Will Mexican cartels turn into insurgent groups?
Mexico has been sunk into crime and violence since it launched a war on drugs - Photo: Jorge Dan López/REUTERS

Will Mexican cartels turn into insurgent groups?

28/01/2020
09:18
Mexico City
Editorial
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In 2019, violent incidents such as Culiacán, the LeBarón massacre, and other crimes shocked Mexico

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In 2019, criminal organizations confirmed their strength, power, and impunity levels in Mexico after a series of crimes and attacks that had been witnessed very few times before, including the violent attacks that took place in Culiacán and which forced the Mexican government to released Ovidio Guzmán, one of the sons of "El Chapo" Guzmán; the massacre of three women and six children from the LeBarón family in Sonora, and the shooting registered in Villa Unión, Coahuila.

Throughout the country, these incidents sparked criticism as the federal government has failed to contain, investigate, and punish violence. The international stage was worried about the situation in the country. Fears have been confirmed by the report released by the Armed Conflict Location & Event Data Project (ACLED) in regards to the 10 most worrying conflicts in 2020,

Mexican drug cartels reach the European Union

The research project, financed by the Dutch Ministry of Foreign Affairs and the Federal Foreign Office of Germany, studies armed conflicts around the world. Its reports are used by academic institutions, research centers, and organizations such as the UN, the European Union, and the Red Cross.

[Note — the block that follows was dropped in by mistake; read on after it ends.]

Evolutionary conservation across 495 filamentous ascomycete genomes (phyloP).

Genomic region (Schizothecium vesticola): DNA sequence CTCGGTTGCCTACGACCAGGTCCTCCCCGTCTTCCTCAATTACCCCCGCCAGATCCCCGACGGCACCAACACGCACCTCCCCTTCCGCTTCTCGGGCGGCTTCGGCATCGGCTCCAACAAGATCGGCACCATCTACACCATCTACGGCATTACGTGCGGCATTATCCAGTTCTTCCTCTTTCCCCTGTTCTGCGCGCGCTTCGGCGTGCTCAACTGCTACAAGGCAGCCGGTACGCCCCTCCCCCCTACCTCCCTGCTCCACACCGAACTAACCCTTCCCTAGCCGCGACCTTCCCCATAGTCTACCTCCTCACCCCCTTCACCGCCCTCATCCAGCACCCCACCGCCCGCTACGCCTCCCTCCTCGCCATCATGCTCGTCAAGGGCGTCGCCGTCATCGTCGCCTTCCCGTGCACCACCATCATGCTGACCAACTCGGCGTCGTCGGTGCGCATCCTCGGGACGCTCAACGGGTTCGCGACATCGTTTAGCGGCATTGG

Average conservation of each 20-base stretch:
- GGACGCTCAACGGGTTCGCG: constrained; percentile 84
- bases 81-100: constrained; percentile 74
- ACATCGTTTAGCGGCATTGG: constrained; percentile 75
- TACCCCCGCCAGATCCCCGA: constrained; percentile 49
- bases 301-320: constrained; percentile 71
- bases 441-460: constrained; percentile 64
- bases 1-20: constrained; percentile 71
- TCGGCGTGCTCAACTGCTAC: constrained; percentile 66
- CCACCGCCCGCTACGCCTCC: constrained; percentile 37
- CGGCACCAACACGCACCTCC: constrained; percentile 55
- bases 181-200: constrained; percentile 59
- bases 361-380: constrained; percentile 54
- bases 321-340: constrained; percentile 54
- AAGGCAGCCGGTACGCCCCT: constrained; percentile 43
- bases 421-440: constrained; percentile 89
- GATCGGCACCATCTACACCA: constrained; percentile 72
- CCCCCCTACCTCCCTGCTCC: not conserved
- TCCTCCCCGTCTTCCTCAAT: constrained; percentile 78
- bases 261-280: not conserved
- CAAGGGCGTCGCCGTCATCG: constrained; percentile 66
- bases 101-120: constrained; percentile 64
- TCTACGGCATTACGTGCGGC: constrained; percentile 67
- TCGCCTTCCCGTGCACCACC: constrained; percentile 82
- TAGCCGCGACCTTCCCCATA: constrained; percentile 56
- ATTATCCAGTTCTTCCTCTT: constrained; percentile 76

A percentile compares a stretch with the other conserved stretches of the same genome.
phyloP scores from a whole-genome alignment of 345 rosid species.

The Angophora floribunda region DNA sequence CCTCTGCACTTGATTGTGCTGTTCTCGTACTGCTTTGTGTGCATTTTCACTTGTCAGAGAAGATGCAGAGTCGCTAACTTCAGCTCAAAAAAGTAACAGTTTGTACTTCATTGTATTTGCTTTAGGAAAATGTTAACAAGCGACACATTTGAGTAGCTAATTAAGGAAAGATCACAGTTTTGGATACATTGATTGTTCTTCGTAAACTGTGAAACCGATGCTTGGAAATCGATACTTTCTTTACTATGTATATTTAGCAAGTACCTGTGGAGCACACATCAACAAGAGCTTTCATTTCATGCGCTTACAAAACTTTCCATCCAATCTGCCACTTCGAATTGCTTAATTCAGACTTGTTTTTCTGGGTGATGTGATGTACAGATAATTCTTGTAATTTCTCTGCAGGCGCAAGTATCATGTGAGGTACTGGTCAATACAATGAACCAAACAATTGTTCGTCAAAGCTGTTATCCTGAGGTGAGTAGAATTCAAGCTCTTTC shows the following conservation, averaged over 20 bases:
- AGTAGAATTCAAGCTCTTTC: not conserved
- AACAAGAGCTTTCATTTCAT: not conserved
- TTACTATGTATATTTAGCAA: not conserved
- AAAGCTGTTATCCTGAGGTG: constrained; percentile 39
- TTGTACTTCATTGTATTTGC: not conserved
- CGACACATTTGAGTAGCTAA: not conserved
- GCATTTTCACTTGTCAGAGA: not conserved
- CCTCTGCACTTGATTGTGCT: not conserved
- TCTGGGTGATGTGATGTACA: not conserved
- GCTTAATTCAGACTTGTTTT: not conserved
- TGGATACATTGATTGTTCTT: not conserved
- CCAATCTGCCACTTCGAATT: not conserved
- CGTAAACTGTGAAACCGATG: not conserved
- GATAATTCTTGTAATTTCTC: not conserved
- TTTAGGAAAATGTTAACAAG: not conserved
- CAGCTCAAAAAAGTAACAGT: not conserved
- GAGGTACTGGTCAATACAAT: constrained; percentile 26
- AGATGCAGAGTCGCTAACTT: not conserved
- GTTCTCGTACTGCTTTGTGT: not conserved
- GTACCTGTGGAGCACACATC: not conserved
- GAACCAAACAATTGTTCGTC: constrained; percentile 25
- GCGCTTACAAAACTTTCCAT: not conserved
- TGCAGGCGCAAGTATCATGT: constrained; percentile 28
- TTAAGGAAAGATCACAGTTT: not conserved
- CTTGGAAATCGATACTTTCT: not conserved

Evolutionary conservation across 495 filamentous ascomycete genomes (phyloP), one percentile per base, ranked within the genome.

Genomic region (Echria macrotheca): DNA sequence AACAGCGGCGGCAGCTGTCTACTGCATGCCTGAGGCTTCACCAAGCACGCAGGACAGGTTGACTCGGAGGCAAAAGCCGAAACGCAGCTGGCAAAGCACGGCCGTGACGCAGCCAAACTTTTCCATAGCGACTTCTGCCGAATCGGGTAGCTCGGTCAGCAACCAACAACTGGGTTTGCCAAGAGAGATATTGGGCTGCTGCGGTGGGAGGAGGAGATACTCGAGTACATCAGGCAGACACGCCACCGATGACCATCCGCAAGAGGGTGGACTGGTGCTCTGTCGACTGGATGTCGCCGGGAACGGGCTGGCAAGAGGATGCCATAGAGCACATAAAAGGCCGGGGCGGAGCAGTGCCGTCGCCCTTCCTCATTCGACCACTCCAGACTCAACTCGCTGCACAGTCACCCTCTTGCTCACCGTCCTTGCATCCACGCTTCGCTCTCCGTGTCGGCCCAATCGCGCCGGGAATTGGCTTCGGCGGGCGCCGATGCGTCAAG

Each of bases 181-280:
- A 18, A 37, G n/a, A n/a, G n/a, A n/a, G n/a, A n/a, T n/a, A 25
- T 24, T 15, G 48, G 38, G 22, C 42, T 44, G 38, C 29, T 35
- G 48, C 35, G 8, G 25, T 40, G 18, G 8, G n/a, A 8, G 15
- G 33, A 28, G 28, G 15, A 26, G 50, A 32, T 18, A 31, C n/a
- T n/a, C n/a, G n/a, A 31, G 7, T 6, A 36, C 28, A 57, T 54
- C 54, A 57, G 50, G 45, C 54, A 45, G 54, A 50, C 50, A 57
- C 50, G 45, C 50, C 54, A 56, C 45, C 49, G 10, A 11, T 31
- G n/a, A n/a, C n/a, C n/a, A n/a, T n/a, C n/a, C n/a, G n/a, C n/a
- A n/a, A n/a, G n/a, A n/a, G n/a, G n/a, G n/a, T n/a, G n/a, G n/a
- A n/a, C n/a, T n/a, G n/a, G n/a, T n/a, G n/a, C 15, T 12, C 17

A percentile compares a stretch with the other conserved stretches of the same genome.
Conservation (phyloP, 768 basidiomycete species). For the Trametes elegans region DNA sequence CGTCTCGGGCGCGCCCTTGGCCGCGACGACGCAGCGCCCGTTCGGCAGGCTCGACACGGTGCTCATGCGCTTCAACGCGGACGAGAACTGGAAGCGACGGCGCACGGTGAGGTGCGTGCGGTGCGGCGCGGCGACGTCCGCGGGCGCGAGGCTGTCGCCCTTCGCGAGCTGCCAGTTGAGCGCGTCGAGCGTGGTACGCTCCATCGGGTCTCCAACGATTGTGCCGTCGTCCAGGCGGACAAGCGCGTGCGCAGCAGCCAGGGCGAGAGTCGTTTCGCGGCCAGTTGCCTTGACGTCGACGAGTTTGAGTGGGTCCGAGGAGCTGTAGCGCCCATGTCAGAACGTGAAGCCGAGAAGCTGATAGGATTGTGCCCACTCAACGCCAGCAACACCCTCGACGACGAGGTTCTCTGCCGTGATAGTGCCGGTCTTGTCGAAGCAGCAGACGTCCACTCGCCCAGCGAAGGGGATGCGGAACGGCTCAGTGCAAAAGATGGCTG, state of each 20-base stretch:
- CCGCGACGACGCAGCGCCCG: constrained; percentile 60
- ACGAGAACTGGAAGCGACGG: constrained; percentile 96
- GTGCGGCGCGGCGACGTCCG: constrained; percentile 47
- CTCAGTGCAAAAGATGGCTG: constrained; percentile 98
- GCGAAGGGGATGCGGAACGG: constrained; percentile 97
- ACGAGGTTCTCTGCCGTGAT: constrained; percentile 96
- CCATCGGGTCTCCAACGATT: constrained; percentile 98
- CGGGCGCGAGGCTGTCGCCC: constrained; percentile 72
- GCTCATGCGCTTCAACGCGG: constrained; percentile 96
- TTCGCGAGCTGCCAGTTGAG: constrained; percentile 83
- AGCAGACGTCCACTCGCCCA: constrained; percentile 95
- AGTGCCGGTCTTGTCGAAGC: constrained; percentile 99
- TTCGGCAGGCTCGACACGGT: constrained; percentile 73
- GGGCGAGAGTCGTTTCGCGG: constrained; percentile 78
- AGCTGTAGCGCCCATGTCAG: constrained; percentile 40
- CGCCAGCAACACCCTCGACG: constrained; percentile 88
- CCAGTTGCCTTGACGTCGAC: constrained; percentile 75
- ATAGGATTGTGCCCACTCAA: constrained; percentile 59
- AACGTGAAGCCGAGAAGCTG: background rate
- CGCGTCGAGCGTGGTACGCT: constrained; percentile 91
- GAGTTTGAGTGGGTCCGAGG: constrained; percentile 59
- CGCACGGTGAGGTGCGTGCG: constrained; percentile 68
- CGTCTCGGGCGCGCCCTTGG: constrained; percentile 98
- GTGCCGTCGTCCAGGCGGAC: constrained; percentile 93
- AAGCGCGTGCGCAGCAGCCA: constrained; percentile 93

In its most recent study, the ACLED alerts about the risk of drug cartels transforming into insurgent groups: “While the killings of journalists and government officials, beheadings, disappearances, and public hangings of corpses recurrently make headlines in Mexico, several particularly brutal attacks have raised concerns that the cartels are increasingly adopting insurgent techniques.”

Are drug cartels terrorist organizations?

Is the report excessive? Many would say it is but we shouldn’t forget that organized crime imposes candidates or kills others in several communities. In several states, it also extorts people and has forced local media outlets to stop publishing information about their criminal groups.

For the ACLED, structural violence requires a long-term response such as the strengthening of security forces, justice system, and prisons, as experts have suggested for years. Hopefully, Mexican authorities will analyze this report.

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